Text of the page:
Gissela was born in San Pedro Sula, Honduras and received a Bachelor degree in Political Science from UC Berkeley.
Before UC Berkeley, she attended Chaffey College in Southern California where she developed the first leadership conference on campus. Over the past 6 years, she has learned about the importance of community, the power of storytelling and how to enjoy life through Cuban salsa.
Growing up in a mixed status family exposed her to the many inequities underserved communities face including lack of representation and inaccessibility of resources. Her current policy fellowship focusing on tech equity made her aware of the exploitative ways personal data can be used against people including to expedite deportation. She hopes to pursue a law degree to focus on the role of technology in immigration, data privacy, and society. While she pursues her career goals, she wants to expand the reach of her story by speaking at conferences and writing blogs. She hopes to ensure everyone has access to opportunities regardless of their country of origin or income level.
Meelissa is a 25 year-old transplant from Ciudad Constitucion and Acapulco, Mexico. She came to the US at the age of 12 and despite all the hype they get, she was deeply disappointed with California beaches—she maintains that they can never compare to the ones back home.
From a very young age, Meelissa has wanted to know all the rules and has never been able to keep quiet. Encouraged by her “femtors” in community college and incited by her family’s continuous run-ins with immigration and police brutality, she began envisioning a career as an attorney. Her goal is to help her community fight back against the system imposed upon them.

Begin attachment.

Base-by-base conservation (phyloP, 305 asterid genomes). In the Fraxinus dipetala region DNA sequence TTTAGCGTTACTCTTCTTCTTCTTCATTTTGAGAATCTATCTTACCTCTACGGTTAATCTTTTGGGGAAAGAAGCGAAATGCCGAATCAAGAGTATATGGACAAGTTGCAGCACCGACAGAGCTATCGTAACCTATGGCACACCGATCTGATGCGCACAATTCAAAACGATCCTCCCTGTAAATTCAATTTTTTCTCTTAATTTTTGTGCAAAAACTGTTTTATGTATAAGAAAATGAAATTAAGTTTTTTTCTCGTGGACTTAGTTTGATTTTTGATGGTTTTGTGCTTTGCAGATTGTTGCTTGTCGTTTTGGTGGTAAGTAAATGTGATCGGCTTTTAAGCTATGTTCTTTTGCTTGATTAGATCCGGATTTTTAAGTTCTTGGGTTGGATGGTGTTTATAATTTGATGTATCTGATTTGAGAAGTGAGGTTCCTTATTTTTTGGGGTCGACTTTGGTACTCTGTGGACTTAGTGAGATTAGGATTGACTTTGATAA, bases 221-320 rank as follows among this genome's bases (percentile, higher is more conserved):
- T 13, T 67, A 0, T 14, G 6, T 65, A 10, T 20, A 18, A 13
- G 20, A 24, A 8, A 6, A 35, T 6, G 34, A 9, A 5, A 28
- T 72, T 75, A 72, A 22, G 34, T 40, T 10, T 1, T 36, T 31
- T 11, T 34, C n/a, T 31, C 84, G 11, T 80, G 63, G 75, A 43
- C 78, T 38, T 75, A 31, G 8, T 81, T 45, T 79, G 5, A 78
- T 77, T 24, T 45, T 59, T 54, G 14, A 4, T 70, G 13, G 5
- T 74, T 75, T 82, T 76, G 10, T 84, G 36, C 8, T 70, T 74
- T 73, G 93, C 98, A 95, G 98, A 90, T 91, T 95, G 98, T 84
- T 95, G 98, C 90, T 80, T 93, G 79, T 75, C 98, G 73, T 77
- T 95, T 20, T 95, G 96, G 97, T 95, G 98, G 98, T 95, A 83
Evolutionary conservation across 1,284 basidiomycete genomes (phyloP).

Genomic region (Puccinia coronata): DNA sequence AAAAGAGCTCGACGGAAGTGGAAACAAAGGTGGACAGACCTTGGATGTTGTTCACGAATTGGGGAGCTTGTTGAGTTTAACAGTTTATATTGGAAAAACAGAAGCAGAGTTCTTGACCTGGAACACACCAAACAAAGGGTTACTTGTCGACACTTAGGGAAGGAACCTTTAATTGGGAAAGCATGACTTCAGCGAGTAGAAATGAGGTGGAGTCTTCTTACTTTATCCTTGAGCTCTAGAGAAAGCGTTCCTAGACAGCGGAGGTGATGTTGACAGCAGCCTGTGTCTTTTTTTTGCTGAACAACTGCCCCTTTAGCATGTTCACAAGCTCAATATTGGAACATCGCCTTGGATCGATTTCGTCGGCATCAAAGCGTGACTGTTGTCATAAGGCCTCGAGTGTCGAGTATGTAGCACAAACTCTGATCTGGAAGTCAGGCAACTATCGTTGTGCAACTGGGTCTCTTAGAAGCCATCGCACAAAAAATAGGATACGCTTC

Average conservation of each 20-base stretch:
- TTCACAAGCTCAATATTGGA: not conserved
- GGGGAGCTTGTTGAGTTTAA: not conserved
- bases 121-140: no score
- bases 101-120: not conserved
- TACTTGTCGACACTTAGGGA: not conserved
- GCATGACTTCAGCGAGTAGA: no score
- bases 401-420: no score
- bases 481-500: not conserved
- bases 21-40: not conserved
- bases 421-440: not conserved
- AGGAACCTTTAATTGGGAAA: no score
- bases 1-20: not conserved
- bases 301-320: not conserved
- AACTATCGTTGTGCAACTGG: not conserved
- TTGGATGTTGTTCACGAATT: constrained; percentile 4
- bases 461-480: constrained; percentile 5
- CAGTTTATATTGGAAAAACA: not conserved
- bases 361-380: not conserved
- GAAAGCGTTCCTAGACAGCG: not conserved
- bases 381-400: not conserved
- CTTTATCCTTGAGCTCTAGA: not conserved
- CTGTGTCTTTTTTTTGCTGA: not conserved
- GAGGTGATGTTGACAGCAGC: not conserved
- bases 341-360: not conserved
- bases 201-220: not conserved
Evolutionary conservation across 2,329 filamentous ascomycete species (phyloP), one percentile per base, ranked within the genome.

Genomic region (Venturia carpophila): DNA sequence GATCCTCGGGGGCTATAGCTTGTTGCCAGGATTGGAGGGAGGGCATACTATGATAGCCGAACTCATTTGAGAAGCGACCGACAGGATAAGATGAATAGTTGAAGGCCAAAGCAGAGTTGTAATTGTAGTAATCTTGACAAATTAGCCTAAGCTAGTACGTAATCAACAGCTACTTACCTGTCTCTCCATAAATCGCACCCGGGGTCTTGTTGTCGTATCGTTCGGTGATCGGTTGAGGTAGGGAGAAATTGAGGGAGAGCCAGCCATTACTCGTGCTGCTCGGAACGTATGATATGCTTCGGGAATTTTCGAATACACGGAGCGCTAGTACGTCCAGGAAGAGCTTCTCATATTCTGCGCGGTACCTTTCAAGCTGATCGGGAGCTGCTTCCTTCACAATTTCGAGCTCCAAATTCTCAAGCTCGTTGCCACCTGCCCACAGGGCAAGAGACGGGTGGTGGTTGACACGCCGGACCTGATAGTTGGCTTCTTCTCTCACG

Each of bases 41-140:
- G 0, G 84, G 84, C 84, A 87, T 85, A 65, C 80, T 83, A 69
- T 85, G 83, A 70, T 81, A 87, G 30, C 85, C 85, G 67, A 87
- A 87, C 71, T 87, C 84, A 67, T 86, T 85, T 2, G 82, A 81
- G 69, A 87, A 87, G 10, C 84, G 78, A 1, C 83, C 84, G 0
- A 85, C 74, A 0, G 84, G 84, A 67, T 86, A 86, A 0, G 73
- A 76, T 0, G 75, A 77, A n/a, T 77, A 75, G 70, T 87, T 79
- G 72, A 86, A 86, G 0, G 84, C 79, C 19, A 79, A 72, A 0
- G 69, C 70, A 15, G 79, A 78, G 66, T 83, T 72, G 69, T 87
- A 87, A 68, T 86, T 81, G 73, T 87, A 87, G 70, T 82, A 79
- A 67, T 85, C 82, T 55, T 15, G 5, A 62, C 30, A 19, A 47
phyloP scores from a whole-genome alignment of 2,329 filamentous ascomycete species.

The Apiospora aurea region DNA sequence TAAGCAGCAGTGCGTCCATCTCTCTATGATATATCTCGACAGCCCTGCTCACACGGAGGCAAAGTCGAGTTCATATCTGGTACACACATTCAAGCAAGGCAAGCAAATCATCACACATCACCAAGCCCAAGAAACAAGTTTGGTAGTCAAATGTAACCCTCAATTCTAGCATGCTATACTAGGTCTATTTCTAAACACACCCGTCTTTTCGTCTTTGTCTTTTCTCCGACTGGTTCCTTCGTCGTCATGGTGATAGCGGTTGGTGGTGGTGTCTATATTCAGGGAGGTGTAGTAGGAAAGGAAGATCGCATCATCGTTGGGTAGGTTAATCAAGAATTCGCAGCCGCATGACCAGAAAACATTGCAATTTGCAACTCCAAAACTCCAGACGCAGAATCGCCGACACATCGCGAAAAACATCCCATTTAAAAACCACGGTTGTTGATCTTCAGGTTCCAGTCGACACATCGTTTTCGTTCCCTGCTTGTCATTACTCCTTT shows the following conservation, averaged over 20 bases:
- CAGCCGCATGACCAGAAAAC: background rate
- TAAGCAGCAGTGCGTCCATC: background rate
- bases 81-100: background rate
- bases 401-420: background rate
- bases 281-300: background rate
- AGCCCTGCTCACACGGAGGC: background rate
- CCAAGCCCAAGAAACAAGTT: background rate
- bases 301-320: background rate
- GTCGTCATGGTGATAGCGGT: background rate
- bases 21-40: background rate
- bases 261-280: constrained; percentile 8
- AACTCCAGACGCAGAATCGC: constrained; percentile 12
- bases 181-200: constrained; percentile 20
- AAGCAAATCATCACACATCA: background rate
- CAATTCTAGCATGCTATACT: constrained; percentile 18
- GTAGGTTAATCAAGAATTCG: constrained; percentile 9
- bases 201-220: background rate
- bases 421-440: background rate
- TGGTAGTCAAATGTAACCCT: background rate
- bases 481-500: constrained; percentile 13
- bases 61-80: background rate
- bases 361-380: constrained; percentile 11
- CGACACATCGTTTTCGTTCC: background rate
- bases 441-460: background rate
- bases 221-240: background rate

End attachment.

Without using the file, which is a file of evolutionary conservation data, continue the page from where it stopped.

During her time at UCLA, she participated in the Million Dollar Hoods Project and focused her Gender Studies Departmental Honors Thesis on transformative justice practices for undocumented Latinas who have been victims of interpersonal and state violence. She is graduating in June 2020 and currently interning at the Loyola Immigrants Justice Clinic. In the future, she plans to practice International Human Rights Law and continue to prioritize women of color in her personal and professional life.
Diana was born in Puebla, México. In college, she learned about laws that protected children. It was then that she reflected on how access to a lawyer and legal information can have a positive long-term impact on the life of a child.
After college, Diana spent some time in France with the intention of studying there for a couple of months. Those couple of months turned into three years. In Aix-en-Provence, France, Diana discovered joy in learning about another culture; it was like seeing the world in another color. Her time abroad sparked her interest in pursuing an international dual law degree to address legal issues in a global context. Diana is inspired to help children and victims of crimes get connected to services that will aid them throughout lives.
The Pre-Law Fund is made possible because of the generous financial support of these incredible donors: Kathryn Abrams, Jonathan Blazer, Tanya Broder & Ted Wang, Marc Chambers, DeYoe Wealth Management, Inc. (in honor of Helen Lawrence), Stefano DeZerega & Johanna Hartwig, Yuen & Sandra Gin, The Arturo & Rosa González Family Giving Fund, The Larry Hillblom Foundation, Christine Hoang & Paul Nakada, Barry Hovis, Elizabeth J. Kramer Charitable Fund, Francine J. Lipman, Michael A. Olivas & Augustina H. Reyes, Snehal Patel & Ami Sanghvi, and Christopher & Jeannie Rhee.
Read more about our Pre-Law Fund donors here.